Example essay

Why introductions are an important part of an academic essay

Introductions can sometimes not seem like very important to an essay, but a well-written introduction can improve and improve almost any article.

While the the whole test is important and many would argue that the body is the most crucial part of the article, a poorly written introduction is likely to ensure that no one reads any further. A well-written introduction will attract readers and keep them alive. It will also give readers an idea of ​​the voice of the essay writer and tone up and give them a good idea of ​​where the essay is going. There are many ways to write a powerful introduction. Here are some suggestions.

Start a trial with a surprising fact

If a student discovers a surprising fact during research, perhaps something that she was not originally aware of, imagine how her audience might feel when reading this information as an introduction to their article. Something that catches the attention of the public is a great way to start an essay. For example, a student writing an article on Internet addiction might start their essay this way:

  • Many people think that the idea of ​​internet addiction is a joke. However, according to an article in the Washington post, a young South Korean couple have been convicted of allowing their newborn daughter to die; the infant died of starvation because the couple “addictively played an online game”. This problem is becoming more and more common and people are starting to realize that internet addiction is just as real as alcohol, drug or gambling addiction.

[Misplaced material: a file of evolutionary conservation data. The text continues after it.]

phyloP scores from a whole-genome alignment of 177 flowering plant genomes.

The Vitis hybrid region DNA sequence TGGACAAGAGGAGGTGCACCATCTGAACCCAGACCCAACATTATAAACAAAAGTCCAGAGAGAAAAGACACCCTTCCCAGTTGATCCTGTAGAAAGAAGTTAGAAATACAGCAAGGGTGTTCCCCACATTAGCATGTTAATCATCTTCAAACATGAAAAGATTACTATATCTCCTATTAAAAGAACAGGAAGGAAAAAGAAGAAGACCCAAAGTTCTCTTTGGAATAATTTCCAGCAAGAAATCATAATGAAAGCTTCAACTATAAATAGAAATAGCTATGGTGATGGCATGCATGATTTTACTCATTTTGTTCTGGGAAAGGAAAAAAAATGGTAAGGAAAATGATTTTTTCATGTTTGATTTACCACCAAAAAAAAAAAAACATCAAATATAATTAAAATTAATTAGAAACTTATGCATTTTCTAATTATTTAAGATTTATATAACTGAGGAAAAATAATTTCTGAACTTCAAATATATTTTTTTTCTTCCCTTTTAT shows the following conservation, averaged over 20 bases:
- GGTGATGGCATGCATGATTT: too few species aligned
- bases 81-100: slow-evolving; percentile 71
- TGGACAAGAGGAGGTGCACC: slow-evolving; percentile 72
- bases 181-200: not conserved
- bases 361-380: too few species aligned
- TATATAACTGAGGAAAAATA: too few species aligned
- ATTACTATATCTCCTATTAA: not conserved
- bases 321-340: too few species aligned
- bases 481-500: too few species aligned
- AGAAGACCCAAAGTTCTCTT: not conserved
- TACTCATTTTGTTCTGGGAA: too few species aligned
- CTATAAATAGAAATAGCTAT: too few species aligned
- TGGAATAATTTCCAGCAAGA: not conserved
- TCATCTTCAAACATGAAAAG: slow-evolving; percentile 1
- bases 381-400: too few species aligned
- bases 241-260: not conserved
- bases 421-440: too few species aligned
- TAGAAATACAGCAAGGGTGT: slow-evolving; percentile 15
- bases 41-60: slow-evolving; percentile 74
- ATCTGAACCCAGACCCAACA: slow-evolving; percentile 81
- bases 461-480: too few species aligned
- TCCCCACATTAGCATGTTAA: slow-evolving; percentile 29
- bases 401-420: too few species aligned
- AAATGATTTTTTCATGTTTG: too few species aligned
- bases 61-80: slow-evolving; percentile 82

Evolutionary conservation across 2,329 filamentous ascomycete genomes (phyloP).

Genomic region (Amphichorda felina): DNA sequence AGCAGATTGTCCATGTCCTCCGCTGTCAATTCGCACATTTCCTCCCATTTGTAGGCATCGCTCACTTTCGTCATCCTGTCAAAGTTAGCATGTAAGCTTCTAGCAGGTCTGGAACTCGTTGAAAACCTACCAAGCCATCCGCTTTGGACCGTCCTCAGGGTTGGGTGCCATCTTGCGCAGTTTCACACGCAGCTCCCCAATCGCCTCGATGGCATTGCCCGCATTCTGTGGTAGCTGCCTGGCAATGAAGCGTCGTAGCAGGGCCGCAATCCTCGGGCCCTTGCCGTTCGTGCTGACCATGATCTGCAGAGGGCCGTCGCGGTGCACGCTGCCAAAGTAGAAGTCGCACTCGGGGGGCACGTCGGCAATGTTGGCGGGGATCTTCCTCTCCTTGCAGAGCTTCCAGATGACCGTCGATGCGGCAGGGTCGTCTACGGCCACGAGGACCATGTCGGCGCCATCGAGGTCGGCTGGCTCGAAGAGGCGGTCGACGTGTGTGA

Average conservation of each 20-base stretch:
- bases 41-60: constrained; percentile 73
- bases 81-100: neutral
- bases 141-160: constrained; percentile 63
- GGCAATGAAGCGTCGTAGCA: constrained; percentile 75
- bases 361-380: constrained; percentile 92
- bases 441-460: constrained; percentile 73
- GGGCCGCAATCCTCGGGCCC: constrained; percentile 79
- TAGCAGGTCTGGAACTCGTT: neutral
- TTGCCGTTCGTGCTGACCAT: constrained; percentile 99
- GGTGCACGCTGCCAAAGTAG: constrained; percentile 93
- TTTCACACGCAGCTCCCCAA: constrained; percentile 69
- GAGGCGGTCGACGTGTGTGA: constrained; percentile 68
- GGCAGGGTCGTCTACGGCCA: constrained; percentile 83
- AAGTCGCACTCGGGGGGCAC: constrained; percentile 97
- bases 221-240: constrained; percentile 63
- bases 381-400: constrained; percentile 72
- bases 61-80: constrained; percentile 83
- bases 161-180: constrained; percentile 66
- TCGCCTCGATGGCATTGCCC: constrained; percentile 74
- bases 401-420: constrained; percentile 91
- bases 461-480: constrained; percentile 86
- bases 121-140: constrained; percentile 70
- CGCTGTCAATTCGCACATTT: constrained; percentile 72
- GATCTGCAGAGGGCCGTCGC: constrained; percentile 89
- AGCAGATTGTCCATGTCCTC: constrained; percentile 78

Not only is this introduction strong, but it lets readers know right away the point the writer is trying to make. His writing is also interesting and makes readers want to continue. Many readers who were not familiar with internet addiction will probably want to keep reading.

Start the essay with a quote

Many students like to start their essays with quotes, either a stand-alone quote that generally relates to the topic, or a quote from a source that will keep readers wanting to continue. For example, a student writes an essay in which she postulates that all truth “is relative.” She could start her essay this way:

  • Galileo Galilei once said: “All truths are easy to understand when discovered; it is a question of discovering them. Some people might argue that anything that has ever been said could be a truth waiting to be discovered; it’s just the way you look at it. In this essay, I intend to explore what we consider to be the truth and how
  • we might find that the truth is in the eye of the beholder.

The reader may disagree with the writer at this point (and maybe never), but the writer has likely caught the reader’s attention. She introduced her essay with an interesting quote that facilitated the readers’ point of view.

Different ways to start the trial introduction

There are actually several ways to start the introduction to the attention of crochet readers to a test. Starting with a surprising fact or starting with a quote are just two ways. Many writers prefer to start with something funny, like a joke, or something funny, like an anecdote. Statistics are another good way to grab a reader’s attention – many readers love the organization and authority that the numbers add. Questions are also a great way to get a reader thinking, often along the same lines as the author of their article.

Either way, writing an introduction is really an important step that shouldn’t be skipped or ignored. If a writer fails to grab the attention of his readers early on, he probably won’t keep them reading his next few pages. Spending a little more time on the essay introduction is well worth the effort; after all, who wants to write a long article so that no one will read it?


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